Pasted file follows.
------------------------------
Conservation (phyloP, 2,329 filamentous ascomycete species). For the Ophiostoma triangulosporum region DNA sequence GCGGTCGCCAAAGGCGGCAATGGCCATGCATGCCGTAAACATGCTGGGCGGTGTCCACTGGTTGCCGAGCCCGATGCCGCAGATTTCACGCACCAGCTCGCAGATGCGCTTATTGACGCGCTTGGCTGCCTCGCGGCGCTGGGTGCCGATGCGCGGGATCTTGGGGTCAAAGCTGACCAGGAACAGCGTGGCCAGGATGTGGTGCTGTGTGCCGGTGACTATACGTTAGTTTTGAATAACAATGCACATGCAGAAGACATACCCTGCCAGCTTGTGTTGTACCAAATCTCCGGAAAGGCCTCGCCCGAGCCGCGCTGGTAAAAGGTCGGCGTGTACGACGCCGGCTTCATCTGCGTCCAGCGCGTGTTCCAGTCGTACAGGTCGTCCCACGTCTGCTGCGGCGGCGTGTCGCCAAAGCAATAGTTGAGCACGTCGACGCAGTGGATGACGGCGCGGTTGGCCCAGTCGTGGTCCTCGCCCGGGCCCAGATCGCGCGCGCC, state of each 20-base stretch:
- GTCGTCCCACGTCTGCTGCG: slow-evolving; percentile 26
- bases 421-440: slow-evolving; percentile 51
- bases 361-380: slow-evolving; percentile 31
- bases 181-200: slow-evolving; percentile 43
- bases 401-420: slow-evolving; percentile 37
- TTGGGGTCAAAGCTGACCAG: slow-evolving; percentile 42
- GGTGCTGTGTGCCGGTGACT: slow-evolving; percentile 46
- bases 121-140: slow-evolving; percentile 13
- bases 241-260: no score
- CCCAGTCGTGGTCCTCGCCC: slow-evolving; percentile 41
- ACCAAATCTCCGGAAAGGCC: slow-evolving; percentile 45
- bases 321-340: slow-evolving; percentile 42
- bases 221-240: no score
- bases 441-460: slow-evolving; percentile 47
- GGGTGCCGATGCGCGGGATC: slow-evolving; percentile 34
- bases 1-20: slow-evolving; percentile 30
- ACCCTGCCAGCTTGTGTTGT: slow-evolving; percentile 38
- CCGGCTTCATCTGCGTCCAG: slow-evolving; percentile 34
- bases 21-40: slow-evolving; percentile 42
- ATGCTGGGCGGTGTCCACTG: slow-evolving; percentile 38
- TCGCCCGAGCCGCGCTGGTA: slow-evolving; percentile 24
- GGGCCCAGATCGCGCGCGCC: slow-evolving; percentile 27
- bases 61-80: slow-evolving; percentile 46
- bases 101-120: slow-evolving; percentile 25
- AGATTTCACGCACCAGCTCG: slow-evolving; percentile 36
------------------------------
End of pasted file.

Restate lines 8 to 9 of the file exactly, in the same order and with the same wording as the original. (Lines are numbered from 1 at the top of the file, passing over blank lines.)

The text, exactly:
- GGTGCTGTGTGCCGGTGACT: slow-evolving; percentile 46
- bases 121-140: slow-evolving; percentile 13